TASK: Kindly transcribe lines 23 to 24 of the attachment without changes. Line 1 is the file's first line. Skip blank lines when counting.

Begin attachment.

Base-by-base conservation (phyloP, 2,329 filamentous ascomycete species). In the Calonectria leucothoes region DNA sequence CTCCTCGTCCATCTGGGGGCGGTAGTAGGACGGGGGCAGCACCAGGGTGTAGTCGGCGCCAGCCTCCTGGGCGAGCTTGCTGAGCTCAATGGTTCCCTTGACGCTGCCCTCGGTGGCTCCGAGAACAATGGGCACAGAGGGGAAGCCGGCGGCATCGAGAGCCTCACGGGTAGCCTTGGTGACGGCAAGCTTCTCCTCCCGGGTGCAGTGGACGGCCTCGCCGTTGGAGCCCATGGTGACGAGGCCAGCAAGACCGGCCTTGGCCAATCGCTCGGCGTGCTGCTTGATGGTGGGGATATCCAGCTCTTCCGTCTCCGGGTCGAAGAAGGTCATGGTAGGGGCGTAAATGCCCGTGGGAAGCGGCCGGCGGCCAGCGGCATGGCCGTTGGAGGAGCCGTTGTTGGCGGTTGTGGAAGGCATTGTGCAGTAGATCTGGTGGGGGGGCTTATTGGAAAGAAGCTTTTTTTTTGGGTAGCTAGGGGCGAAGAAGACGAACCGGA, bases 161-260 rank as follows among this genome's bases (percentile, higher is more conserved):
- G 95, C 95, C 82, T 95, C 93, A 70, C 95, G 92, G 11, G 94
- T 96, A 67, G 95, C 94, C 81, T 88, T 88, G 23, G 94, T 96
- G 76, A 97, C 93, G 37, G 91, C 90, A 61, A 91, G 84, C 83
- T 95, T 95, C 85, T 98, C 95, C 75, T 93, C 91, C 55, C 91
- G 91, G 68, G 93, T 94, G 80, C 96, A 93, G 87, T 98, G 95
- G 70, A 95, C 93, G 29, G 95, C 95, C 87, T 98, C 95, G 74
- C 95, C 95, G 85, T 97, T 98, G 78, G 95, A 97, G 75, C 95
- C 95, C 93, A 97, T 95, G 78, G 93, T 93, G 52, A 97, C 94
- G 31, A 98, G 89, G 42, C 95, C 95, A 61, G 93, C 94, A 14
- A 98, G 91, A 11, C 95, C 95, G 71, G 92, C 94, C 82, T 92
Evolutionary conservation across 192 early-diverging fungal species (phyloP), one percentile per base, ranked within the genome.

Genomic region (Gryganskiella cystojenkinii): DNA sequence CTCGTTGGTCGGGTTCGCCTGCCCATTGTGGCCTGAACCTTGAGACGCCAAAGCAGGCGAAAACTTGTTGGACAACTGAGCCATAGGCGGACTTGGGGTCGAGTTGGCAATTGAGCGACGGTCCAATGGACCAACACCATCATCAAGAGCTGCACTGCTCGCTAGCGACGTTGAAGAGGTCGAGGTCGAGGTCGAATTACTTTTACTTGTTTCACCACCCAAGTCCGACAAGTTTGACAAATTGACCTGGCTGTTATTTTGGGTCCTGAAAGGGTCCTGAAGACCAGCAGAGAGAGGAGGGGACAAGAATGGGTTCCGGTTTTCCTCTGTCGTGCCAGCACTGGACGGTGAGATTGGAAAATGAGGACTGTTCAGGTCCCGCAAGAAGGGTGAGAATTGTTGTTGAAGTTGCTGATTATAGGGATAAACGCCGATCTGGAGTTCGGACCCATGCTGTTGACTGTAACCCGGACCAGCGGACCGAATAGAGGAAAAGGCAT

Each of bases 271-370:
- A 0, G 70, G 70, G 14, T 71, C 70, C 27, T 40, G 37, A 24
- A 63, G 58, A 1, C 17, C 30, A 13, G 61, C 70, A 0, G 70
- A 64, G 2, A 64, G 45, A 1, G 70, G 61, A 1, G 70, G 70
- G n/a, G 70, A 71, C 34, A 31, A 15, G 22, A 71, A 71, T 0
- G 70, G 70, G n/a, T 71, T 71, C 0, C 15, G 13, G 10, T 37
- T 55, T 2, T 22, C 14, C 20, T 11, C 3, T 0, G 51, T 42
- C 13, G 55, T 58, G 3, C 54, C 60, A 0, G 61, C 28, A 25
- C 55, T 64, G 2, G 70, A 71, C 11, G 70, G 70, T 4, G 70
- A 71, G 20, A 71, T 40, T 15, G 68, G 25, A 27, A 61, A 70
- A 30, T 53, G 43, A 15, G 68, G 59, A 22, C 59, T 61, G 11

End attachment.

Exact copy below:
- A 71, G 20, A 71, T 40, T 15, G 68, G 25, A 27, A 61, A 70
- A 30, T 53, G 43, A 15, G 68, G 59, A 22, C 59, T 61, G 11